SPAIN, her traffic in slaves, 27-8; 54; the Holy
Alliance, 266. See CUBA, OSTEND, etc.

SPRAGUE, Gov. WM., of R. I., 326; 469; 552.
Squatter Sovereign, The, citation from, 237.
STANTON, FREDERICK P., Sec'y of Kansas, 249.
Staunton Spectator, The, 478.

STAR OF THE WEST, The, attempts to relieve
Sumter, 412; seized at Indianola, 413.

ST. CHARLES, Mo., Lovejoy mobbed at, 137.
STEADMAN, CAPT., of S. C., Port Royal, 605.
STEEDMAN, COL., crosses into Virginia, 521.
STEIN, GEN., one of Jackson's Brigadiers, 574.
STEPHENS, ALEX. H., 191; 233; opposes the Ne-
braska bill, 234; Union Speech before the Legislature,
342 to 844; votes against Secession, 847; elected
Vice-President of the Confederacy, 415; speech at Ss-
vannah, 416 to 418; view of the Confederacy, 438; 477.
STEPHENS, JAMES, vote on Mo. Compromise, 801.
STEVENS, AARON D., wounded at Harper's Ferry,
292; 294; 298; is executed, 299.

STEVENS, THADDEUS, speech of, 569.

ST. JOSEPH, Mo., American flag lowered at, 491.
ST. LAWRENCE, THE, sinks the Petrel, 599.
ST. LOUIS, whipping of suspected Abolitionists
at, 182; McIntosh burned at, 134; Federal property
secured at, 412; Gov. Jackson obtains control of the
police of, 489; politics of the city; fight between the
mob and the soldiers, 490-91; Fremont fortifies it, 584
St. Louis Democrat, The, allusion to, 490.
St. Louis Observer, The, 130; extract from, 131;
removed to Alton, 134; comments from, 186; its press
destroyed, 187; the editor slain, etc., 141.

St. Louis Republican, The, citation from, 131;
stigmatizes The Observer, 136.

STORRS, HENRY R., vote on Mo. Compromise, 80.
STONE, GEN. CHAS. P., McClellan's order to, 620-
21; 621; 622; his orders to Col. Baker, 624.
STOUT, MR., of Oregon, tenders a minority report
in the Committee of Thirty-three, 387.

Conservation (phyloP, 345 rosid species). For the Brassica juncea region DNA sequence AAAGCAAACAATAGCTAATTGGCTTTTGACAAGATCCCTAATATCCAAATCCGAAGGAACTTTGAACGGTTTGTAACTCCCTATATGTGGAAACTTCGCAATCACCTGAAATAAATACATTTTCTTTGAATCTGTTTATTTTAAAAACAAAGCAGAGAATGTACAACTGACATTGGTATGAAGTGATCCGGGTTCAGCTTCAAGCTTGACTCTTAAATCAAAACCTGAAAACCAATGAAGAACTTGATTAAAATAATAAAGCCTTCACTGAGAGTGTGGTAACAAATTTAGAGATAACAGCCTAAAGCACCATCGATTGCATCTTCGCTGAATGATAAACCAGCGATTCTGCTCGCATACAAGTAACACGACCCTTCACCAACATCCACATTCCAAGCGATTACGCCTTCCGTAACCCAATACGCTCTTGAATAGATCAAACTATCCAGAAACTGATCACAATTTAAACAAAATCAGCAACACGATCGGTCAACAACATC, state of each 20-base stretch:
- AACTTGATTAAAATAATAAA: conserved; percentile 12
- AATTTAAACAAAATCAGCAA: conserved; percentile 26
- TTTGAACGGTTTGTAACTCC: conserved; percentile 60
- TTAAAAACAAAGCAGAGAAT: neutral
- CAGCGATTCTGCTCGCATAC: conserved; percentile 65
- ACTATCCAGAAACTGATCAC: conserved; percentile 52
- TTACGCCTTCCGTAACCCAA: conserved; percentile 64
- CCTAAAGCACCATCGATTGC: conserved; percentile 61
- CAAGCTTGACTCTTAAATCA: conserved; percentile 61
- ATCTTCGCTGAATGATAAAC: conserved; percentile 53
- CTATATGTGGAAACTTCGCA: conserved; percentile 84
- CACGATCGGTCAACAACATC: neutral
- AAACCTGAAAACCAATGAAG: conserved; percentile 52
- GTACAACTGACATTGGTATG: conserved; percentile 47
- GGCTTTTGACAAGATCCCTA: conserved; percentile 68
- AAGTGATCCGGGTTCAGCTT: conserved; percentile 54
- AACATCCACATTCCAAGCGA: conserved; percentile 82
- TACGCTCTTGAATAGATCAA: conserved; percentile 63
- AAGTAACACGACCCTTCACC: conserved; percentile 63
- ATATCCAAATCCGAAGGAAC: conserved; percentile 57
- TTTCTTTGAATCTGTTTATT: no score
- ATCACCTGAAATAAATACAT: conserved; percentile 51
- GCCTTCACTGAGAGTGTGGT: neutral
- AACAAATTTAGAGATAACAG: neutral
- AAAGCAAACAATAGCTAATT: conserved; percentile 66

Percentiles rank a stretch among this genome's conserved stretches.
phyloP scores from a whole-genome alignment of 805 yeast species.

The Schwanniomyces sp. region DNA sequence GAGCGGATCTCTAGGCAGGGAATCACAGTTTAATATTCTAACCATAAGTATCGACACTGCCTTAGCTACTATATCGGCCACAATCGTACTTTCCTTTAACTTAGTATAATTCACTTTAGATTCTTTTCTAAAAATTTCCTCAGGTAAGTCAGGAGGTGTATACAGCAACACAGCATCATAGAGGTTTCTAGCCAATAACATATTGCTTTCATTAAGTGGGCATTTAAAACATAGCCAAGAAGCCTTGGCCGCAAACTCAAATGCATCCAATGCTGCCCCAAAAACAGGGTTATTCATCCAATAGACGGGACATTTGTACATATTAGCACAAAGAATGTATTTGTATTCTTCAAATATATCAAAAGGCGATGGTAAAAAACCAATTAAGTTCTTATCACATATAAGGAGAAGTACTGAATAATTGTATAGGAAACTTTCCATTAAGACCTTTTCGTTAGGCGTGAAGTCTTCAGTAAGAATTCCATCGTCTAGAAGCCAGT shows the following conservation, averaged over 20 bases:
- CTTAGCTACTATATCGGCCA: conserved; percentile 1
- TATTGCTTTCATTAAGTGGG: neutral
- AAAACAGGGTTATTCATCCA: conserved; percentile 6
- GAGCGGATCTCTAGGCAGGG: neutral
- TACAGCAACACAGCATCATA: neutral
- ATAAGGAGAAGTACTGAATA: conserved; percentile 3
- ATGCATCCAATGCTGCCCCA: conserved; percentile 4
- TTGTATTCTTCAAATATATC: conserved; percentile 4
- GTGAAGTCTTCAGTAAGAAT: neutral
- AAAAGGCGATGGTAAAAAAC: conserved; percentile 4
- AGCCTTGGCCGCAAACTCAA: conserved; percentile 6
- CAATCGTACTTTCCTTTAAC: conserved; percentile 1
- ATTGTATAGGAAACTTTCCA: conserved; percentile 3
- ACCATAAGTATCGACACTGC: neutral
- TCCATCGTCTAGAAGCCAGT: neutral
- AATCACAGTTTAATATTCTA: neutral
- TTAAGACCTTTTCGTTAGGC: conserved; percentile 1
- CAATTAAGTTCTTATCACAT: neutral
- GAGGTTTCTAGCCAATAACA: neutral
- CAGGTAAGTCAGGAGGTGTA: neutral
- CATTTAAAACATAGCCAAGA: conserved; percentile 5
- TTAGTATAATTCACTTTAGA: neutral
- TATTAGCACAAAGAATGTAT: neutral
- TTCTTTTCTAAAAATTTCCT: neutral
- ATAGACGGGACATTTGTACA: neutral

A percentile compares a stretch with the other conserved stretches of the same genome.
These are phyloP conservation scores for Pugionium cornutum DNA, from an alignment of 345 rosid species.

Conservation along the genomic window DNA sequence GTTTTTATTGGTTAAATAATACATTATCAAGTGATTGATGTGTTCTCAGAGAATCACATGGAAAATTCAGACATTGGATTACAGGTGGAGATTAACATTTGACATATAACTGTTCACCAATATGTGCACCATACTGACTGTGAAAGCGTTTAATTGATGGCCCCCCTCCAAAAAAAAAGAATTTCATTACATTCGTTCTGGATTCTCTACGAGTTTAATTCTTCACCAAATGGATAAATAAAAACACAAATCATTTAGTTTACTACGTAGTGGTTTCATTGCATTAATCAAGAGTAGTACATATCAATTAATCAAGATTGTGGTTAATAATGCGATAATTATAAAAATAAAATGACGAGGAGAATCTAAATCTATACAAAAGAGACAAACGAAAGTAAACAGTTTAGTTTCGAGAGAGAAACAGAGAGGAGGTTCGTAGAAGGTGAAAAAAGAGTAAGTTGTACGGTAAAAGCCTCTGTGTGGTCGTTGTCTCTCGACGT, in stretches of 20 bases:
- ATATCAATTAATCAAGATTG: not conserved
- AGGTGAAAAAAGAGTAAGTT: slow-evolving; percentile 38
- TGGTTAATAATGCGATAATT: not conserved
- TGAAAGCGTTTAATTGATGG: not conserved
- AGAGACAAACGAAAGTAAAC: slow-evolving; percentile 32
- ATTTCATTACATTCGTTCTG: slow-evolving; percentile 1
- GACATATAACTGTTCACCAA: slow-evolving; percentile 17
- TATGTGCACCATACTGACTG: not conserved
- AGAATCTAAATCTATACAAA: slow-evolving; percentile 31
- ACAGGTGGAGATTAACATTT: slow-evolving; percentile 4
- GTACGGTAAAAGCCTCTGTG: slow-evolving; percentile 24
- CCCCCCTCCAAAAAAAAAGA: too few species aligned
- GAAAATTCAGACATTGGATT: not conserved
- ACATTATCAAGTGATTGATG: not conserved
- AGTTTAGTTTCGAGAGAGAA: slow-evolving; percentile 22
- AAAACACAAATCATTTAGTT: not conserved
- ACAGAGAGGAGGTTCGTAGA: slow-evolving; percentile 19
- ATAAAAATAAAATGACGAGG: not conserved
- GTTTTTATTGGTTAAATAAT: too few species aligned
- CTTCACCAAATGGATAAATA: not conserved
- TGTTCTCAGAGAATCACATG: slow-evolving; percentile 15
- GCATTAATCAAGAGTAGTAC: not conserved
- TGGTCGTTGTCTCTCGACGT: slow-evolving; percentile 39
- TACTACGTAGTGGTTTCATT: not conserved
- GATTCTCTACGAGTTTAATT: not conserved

STRINGFELLOW, GEN., a Border Ruffian, 243; 283.
STRINGHAM, Coм. S. H., 599; 627.

STUART, A. H. H., of Va., a Commissioner to
President Lincoln, 452; his letter to The Staunton
Spectator, 478; allusion to, 509.

STUART, LIEUT.-COL., (Rebel.) at Bull Run, 543–4.
STUART, GEN. J. E. B., at Dranesville, 626.
STURGIS, MAJOR, 579; in the battle of Wilson's
Creek, 580 to 582; tries to reenforce Mulligan, 457.
SUMNER, CHARLES, 229; 231; assault on, 299.
SUMTER, THE PRIVATEER, escapes out of the
Mississippi; is blockaded at Gibraltar, 602.
SWEENY, GEN., persuades Lyon to attack the
Rebels at Wilson's Creek, 579.

SYRACUSE, N. Y., fugitive-slave case at, 215.


TAGGART, COL. JOHN H., at Dranesville, 626.
TALBOT, LIEUT., sent to Washington by Major
Anderson, 443.

TALIAFERRO, Col., at Carrick's Ford, 523.
TALIAFERRO, Gen., commands the Rebels at Nor-
folk, 473; said to have been drunk, 476.
TALLMADGE, GEN. Js., of N. Y., his proviso, 74
TAMMANY HALL, pro-Slavery meeting at, 126.
TANEY, ROGER BROOKE, defends Rev. Jacob
Gruber, 109: appointment as Chief Justice, 252; on
Dred Scott, 258 to 257; the decision identical with Cal-
houn's theories, 259; Judge Curtis's reply to, 261-2
TAPPAN, ARTHUR, 114; 116; 126.
TAPPAN, LEWIS, his house mobbed, 126.
TASSELLS, an Indian, hung in Georgia, 106.
TAYLOR, GEN. ZACHARY, in Texas, 186; defeats


the Mexicans, 187; nominated for President, and elec-
ted, 192; vote received, 193; inaugurated, 198; 199;
200; 201; Special Message, 202; Annual Message, 202;
communicates the California Constitution, 203; his
death, 203; proclamation against fillibustering, 269.
TAYLOR, JOHN W., of N. Y., 75; his speech on